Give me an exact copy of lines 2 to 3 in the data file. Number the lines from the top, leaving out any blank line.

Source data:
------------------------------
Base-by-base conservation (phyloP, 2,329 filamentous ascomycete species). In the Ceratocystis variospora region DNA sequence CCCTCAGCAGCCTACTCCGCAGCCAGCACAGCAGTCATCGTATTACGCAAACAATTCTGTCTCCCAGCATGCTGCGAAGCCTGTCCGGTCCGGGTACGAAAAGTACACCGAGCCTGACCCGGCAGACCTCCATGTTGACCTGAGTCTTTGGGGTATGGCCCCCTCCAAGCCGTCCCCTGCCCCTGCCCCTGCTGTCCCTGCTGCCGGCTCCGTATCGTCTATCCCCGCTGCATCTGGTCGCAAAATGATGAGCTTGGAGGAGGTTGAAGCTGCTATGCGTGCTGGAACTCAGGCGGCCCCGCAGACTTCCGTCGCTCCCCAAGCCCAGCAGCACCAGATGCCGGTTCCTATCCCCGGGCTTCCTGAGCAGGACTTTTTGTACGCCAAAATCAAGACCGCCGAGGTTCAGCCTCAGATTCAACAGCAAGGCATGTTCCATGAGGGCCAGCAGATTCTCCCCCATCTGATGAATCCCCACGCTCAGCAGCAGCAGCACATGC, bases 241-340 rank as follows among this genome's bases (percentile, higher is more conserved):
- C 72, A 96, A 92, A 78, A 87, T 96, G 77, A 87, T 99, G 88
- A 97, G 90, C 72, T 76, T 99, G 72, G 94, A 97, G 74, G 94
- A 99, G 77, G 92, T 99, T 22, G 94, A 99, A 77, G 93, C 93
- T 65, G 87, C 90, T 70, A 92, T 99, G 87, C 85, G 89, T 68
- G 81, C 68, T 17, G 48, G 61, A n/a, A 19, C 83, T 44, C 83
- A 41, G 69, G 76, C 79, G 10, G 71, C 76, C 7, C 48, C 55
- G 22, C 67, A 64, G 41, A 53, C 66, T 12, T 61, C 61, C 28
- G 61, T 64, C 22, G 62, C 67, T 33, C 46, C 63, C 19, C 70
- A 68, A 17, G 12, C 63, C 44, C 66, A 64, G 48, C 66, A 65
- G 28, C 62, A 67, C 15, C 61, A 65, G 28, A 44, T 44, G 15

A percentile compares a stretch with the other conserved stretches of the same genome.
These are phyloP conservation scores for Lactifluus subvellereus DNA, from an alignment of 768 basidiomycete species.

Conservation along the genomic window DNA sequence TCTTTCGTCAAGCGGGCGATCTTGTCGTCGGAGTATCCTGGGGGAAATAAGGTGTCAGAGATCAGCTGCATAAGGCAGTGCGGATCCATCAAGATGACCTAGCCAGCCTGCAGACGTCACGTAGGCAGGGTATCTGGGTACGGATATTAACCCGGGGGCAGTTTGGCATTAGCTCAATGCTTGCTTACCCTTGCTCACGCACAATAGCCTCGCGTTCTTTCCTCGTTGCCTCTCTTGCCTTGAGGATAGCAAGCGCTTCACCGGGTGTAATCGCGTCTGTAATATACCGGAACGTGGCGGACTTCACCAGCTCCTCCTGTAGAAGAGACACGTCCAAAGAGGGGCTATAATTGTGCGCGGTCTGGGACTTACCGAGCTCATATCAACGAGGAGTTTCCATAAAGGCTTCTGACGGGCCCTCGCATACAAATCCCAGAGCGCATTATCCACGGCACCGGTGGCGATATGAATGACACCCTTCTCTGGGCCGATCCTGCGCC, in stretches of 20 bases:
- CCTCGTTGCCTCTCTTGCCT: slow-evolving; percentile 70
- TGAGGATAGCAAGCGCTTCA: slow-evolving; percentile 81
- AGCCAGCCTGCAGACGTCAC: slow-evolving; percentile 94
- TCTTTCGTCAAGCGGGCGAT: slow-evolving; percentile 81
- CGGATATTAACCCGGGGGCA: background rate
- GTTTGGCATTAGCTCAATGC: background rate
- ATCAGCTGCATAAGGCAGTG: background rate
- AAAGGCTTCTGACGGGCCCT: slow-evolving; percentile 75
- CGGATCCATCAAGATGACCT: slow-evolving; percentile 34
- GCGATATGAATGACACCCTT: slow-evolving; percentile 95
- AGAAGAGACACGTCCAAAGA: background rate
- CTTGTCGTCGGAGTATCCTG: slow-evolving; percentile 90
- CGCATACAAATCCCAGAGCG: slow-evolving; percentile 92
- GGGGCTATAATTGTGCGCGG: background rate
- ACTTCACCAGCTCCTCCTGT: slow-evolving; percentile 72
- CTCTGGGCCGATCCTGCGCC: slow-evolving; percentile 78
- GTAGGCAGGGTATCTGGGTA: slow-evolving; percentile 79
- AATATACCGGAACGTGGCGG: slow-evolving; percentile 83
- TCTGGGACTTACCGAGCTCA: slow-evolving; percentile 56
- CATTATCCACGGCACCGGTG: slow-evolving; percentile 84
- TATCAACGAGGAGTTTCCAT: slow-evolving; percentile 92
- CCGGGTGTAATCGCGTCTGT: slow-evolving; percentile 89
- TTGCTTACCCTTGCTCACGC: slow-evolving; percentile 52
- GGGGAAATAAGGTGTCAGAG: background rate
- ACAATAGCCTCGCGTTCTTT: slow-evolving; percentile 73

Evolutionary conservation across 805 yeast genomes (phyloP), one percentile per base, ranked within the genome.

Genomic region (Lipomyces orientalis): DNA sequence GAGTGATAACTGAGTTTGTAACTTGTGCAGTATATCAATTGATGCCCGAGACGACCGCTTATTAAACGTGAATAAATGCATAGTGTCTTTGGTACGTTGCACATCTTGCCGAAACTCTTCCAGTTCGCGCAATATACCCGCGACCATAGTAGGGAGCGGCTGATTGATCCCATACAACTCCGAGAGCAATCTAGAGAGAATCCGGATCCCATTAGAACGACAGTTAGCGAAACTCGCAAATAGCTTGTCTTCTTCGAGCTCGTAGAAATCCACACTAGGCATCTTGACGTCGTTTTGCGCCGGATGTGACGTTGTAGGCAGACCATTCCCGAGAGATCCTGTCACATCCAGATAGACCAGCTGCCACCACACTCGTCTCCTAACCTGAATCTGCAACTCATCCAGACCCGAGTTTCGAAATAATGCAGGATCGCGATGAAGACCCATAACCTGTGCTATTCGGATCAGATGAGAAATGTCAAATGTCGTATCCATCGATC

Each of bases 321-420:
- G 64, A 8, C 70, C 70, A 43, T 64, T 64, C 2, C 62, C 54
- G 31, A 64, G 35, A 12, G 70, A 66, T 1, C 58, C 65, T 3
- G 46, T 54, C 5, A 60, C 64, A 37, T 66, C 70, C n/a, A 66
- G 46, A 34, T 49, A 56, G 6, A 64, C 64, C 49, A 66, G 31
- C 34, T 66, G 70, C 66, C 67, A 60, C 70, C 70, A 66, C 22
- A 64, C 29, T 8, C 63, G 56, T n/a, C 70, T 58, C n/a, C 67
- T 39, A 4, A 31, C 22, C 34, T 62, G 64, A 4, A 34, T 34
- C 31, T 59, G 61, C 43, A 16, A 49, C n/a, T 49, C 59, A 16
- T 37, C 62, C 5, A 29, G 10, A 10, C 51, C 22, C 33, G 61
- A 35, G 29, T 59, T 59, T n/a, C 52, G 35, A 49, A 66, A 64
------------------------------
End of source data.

- C 72, A 96, A 92, A 78, A 87, T 96, G 77, A 87, T 99, G 88
- A 97, G 90, C 72, T 76, T 99, G 72, G 94, A 97, G 74, G 94